Raw, adjective: 8. brutally harsh or unfair: a raw deal.
Salon interviewed Jeffrey Moussaieff Masson last week about his new book, The Face On Your Plate: The Truth About Food. The piece is worth a few minutes of your time.
I love so much about this article. Masson comes off not as one of those stereotypical hostile vegans, but as a measured, thoughtful activist/writer. Not only does he refer to himself as "veganish," demonstrating the kind of self-aware flexibility that I find so appealing, but he discusses the whole question of why it's so hard to convince meat-eaters to abandon the slaughter with grace and mindfulness.
Masson's book is another in the steady list of titles that lay out the many rational arguments against eating meat. He makes so many of the points that I've seen emphasized other places, but here, they somehow seem fresh; maybe it's because he manages to be polemical without being abrasive. How refreshing.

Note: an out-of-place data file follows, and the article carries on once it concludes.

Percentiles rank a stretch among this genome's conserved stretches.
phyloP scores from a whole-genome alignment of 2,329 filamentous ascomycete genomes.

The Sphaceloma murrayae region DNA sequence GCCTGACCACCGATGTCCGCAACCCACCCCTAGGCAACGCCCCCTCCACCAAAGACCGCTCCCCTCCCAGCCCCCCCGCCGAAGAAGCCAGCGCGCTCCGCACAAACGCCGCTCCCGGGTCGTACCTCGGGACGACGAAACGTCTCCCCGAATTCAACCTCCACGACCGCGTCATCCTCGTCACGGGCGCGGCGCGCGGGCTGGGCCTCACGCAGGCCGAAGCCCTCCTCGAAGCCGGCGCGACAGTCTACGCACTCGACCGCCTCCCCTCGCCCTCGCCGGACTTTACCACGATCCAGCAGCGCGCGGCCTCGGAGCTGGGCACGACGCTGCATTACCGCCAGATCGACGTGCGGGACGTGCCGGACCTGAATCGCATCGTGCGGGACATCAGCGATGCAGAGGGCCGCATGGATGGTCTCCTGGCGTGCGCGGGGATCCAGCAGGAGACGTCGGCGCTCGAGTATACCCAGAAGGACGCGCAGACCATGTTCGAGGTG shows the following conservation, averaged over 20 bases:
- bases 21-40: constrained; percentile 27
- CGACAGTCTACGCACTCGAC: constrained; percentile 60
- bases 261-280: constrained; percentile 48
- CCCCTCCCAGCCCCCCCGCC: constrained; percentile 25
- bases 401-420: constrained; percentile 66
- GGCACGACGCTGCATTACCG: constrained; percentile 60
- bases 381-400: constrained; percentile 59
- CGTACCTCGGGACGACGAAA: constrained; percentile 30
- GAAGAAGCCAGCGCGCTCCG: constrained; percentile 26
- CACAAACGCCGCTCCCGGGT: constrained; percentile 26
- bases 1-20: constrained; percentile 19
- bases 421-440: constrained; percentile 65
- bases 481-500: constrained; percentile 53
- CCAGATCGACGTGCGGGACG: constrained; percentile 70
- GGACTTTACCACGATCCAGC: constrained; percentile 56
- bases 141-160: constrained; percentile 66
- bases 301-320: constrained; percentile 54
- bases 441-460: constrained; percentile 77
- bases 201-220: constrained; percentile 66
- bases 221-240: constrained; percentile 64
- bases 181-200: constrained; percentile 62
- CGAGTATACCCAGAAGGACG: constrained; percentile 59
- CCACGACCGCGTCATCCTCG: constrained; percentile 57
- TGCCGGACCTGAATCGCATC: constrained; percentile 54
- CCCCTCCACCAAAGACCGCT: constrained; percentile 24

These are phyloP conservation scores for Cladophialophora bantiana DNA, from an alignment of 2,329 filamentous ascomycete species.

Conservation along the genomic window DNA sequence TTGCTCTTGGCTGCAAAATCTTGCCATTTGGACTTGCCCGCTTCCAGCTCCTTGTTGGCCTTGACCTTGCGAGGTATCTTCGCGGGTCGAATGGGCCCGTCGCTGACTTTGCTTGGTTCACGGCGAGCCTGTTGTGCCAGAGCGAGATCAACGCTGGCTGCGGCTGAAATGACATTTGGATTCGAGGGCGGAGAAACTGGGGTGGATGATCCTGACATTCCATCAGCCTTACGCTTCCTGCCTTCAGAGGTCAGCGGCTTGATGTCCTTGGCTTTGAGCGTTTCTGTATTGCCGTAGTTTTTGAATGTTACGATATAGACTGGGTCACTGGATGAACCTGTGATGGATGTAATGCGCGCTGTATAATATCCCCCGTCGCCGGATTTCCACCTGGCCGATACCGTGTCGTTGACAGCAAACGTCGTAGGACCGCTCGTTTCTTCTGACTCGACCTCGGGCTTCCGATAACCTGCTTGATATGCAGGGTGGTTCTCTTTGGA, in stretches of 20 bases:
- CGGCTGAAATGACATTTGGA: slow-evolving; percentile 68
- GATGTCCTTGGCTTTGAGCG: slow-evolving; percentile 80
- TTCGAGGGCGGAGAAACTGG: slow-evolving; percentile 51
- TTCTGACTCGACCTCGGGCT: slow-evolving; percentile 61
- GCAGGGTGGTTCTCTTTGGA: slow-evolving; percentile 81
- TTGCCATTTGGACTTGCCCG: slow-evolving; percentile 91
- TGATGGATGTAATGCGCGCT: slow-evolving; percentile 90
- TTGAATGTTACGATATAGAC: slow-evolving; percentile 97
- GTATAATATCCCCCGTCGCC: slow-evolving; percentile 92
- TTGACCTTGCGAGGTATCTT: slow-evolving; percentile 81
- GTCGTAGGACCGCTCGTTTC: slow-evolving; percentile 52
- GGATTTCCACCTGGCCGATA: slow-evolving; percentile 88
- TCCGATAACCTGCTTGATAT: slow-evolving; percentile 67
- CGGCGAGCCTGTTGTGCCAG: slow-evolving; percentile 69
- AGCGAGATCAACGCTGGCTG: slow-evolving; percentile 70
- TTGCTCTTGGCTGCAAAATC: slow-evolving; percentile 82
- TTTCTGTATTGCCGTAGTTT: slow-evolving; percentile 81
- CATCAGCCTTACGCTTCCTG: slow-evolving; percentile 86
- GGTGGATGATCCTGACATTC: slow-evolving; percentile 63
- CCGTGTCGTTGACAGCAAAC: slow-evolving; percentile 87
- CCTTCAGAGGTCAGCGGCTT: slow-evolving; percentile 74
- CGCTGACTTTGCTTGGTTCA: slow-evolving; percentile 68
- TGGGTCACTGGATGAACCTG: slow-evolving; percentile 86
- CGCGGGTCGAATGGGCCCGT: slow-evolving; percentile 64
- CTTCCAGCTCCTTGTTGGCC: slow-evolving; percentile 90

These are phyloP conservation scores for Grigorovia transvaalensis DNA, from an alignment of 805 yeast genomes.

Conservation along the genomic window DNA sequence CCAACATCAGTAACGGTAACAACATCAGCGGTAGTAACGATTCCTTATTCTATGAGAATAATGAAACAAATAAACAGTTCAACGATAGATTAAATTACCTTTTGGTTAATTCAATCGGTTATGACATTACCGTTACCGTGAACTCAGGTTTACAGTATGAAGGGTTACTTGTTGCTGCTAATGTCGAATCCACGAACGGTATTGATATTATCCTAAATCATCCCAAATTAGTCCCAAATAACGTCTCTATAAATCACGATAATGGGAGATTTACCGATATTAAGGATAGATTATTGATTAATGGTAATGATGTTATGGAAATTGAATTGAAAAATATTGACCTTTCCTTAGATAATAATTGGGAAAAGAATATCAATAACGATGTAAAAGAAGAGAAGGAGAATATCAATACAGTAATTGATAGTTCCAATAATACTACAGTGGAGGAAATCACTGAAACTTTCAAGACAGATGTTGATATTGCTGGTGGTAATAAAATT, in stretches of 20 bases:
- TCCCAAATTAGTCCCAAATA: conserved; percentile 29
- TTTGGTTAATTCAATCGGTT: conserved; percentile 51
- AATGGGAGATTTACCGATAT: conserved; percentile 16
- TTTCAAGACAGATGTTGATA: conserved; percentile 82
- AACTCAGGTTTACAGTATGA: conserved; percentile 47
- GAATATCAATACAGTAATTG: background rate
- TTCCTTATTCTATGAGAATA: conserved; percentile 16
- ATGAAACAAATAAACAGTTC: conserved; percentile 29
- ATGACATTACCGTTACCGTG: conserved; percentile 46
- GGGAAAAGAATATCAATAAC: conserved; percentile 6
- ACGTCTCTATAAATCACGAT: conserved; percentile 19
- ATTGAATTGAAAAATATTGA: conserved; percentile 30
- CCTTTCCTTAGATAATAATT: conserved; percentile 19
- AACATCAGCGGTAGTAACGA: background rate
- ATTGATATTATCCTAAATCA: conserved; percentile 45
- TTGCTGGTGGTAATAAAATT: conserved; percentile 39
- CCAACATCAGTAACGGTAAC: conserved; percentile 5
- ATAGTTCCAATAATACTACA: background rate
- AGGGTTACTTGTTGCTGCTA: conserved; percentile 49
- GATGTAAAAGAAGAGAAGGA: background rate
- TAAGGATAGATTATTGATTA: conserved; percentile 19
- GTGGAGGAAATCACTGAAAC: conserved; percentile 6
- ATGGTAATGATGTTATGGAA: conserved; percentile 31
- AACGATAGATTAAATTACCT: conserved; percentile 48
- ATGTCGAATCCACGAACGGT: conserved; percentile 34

What else do I appreciate about the interview? Masson's understanding that he operates as an activist from the radical periphery. His emphasis on commodification and the way that meat-eating makes commodities of living sentient beings. His discussion of our cultural denial of death (both of the animals we eat, and our own), and the way that we sanitize meat-eating to avoid engaging with the realities of violence and slaughter. And finally, the way he's so clearly aware of how fundamentally food is interwoven into culture, and how the politics of food are so deeply intertwined into the socio-political aspects of our lives.
Sweet. Read the book. Eat a carrot.
Don't Have a Cow! (Salon)